The sights were fixed and minimalist, with a rather low front sight post and a notched rear. All in all, the rounded profile clearly set the gun up as a deep concealment piece, which was perfect because I intended to take it out on some spring runs through the woods.

Specs & Function


Ruger LCP II .380 Pistol
Aside from the removable assembly pin, the gun is a fairly standard semi-auto affair on the inside, with the added note that it is in fact a hammer-fired gun. (Photo: Paul Peterson/

Like other handguns in Ruger’s LCP family – such as the new double-stack LCP Max – the LCP II is a hammer-fired pistol that closely follows the original, slightly smaller LCP. Unlike the original, the LCP II with its upgraded magazine has a slide hold-open function. The bigger improvement is the trigger that, while far from great, vastly outshines the original with a cleaner pull, break, and reset. 

To put it bluntly, everyone I’ve talked to that spent time shooting the original LCP called the trigger “horrendous.” The LCP II trigger is nothing approaching a 1911, and in my opinion even a stock Glock, but it is certainly serviceable in such a small gun. The take-up to the wall is light, and the wall is easy to detect. Pulling through the wall, there is some mush to the break. The break is fairly crisp, and the reset is short.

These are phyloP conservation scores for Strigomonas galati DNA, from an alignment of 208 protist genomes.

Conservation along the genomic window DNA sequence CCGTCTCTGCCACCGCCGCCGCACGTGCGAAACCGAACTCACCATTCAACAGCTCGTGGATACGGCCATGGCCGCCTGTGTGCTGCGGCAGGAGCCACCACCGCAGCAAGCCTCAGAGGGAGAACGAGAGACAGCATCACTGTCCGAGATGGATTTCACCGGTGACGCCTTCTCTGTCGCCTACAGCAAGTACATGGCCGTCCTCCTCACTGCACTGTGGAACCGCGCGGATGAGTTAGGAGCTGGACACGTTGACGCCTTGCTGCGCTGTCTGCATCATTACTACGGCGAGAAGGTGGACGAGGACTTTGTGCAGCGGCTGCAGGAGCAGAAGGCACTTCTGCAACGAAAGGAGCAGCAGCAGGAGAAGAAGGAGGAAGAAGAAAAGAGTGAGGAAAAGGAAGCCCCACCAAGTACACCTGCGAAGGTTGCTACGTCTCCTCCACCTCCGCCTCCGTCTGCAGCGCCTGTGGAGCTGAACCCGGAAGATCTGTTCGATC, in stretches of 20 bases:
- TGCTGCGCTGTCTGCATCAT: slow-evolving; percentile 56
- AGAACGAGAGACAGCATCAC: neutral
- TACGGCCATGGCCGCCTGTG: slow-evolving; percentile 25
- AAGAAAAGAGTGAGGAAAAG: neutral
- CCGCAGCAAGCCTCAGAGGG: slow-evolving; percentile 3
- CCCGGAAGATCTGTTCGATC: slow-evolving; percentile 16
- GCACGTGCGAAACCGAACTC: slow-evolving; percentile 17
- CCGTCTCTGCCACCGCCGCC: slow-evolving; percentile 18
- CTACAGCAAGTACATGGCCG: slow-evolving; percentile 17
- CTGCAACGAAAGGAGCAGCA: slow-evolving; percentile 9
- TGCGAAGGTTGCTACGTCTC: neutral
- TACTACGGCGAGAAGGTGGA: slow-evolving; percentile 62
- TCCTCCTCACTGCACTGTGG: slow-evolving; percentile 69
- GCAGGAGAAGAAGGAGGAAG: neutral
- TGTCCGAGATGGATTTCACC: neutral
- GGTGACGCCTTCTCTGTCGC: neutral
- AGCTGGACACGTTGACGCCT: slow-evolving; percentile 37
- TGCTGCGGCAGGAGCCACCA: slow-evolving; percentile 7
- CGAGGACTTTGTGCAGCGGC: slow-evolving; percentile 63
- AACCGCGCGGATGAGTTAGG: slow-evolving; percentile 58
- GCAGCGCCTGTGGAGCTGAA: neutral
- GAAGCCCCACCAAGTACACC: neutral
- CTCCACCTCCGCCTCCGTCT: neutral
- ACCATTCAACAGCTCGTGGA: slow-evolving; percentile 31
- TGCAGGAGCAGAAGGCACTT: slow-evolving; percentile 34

Ruger LCP II .380 Pistol
The LCP II's trigger is likely the best upgrade over the original LCP. (Photo: Paul Peterson/
Ruger LCP II .380 Pistol
The LCP Max, left, holds 10+1 compared to the LCP II at 6+1. (Photo: Paul Peterson/

The trigger does feature the Glock-style trigger-blade safety. Overall, as a close-up self-defense option, it gets the job done fine. If I compare it to the newest member of the LCP clan, the LCP Max, I would put it in about the same category, with a slight nod perhaps to the trigger on the newer Max. Interestingly, the Max, at a 10+1 capacity, only weighs around half an ounce more than the 6+1 LCP II. I’ve already done a review on the max, which you can check out below:

RELATED: LCP Max Review – Ruger’s Mighty Micro Pistol or Weak Mouse?

The magazine release is a small, squared button on the left side of the gun right at the base of the trigger guard. This was actually one of my biggest complaints about the pistol, which I’ll cover when we get to shooting. Below are some additional useful specs, though I think images help paint a better picture of the gun's scale: